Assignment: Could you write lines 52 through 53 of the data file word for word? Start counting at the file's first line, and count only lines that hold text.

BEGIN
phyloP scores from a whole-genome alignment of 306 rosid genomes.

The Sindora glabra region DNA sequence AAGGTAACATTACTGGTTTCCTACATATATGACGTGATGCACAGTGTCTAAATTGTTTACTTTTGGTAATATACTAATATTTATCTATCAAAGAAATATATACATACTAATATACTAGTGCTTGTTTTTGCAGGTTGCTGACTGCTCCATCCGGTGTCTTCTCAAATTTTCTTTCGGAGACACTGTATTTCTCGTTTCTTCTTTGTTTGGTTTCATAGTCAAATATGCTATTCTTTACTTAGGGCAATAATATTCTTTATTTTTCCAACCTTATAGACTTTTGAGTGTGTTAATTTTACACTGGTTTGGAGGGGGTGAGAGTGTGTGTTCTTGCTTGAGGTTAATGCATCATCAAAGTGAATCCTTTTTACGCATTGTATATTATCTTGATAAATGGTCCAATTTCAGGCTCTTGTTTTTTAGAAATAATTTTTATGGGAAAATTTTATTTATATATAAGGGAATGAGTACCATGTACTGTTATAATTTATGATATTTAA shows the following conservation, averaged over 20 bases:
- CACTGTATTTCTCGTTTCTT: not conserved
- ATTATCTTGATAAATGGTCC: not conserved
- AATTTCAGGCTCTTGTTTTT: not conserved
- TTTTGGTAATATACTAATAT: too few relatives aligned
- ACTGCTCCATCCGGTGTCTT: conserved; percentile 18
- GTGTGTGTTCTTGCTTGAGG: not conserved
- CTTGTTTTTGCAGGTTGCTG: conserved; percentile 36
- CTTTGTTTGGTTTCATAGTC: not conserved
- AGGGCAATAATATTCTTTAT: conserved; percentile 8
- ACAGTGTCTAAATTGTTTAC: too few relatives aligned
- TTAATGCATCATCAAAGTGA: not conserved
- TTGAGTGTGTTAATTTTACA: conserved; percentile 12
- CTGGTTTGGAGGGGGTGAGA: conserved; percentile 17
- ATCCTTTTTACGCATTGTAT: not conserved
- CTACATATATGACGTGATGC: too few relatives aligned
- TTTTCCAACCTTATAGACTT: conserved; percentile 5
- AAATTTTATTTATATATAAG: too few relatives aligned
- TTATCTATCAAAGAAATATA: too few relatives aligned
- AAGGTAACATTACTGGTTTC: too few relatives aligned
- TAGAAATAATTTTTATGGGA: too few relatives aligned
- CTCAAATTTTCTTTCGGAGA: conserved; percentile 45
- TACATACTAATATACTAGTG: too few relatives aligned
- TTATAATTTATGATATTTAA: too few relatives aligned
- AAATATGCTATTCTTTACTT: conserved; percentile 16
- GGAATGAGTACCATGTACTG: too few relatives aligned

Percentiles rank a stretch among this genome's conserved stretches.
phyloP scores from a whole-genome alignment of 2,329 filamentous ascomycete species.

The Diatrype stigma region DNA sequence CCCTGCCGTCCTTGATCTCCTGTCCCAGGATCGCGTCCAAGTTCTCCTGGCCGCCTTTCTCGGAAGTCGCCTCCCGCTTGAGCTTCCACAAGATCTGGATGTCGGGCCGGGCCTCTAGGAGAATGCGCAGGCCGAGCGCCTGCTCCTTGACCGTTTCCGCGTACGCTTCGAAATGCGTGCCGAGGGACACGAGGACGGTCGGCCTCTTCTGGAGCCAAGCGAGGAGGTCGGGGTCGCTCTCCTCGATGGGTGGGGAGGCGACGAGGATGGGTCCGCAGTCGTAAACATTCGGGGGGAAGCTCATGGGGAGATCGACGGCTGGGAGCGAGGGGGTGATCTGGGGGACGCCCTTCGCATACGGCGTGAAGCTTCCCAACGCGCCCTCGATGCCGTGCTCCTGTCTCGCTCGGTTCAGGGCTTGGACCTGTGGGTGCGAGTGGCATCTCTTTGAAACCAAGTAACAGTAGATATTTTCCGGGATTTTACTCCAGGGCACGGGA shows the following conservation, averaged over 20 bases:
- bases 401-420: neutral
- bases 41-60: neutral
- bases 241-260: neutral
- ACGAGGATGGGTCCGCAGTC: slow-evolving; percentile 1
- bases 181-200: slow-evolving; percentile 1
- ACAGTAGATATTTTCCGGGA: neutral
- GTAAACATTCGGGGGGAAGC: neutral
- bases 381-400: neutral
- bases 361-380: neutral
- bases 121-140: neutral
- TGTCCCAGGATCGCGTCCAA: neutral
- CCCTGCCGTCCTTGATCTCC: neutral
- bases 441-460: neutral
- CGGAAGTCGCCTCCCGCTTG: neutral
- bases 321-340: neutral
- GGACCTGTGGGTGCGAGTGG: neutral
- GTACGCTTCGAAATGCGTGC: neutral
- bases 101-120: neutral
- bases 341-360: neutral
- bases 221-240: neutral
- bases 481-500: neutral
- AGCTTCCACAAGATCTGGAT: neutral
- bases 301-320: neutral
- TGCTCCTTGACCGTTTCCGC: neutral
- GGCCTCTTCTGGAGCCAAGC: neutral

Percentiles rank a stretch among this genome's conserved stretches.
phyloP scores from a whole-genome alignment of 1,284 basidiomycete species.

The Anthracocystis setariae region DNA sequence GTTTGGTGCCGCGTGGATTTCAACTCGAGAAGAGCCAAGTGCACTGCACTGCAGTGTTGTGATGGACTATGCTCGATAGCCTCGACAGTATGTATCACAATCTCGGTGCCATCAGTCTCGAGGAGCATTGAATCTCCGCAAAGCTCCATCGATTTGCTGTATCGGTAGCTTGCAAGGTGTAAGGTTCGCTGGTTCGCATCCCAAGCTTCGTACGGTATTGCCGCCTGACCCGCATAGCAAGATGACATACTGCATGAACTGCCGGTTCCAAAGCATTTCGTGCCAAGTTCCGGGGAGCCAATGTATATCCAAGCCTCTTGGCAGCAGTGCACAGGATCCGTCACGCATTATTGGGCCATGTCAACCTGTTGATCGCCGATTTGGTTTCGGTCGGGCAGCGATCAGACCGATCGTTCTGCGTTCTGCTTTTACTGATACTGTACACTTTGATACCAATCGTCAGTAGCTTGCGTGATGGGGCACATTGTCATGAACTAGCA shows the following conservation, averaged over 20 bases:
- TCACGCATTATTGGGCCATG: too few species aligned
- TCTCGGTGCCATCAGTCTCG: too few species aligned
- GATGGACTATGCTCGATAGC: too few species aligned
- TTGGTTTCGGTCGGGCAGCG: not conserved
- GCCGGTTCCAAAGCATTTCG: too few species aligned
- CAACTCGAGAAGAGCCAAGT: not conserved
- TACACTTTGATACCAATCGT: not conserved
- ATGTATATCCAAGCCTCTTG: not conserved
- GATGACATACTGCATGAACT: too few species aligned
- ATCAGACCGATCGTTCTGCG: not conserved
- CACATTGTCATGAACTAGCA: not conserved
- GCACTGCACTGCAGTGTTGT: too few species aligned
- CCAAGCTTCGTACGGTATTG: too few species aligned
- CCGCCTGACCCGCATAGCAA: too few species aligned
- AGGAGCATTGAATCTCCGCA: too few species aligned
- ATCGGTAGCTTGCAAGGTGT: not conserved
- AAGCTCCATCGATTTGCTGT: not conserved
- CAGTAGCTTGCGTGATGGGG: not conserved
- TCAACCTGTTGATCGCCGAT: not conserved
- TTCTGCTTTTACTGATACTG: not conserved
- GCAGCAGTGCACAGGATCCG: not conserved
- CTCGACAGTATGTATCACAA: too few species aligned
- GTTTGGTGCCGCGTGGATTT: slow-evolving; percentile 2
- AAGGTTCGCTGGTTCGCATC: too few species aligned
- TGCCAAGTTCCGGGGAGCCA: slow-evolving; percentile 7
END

- AGCTTCCACAAGATCTGGAT: neutral
- bases 301-320: neutral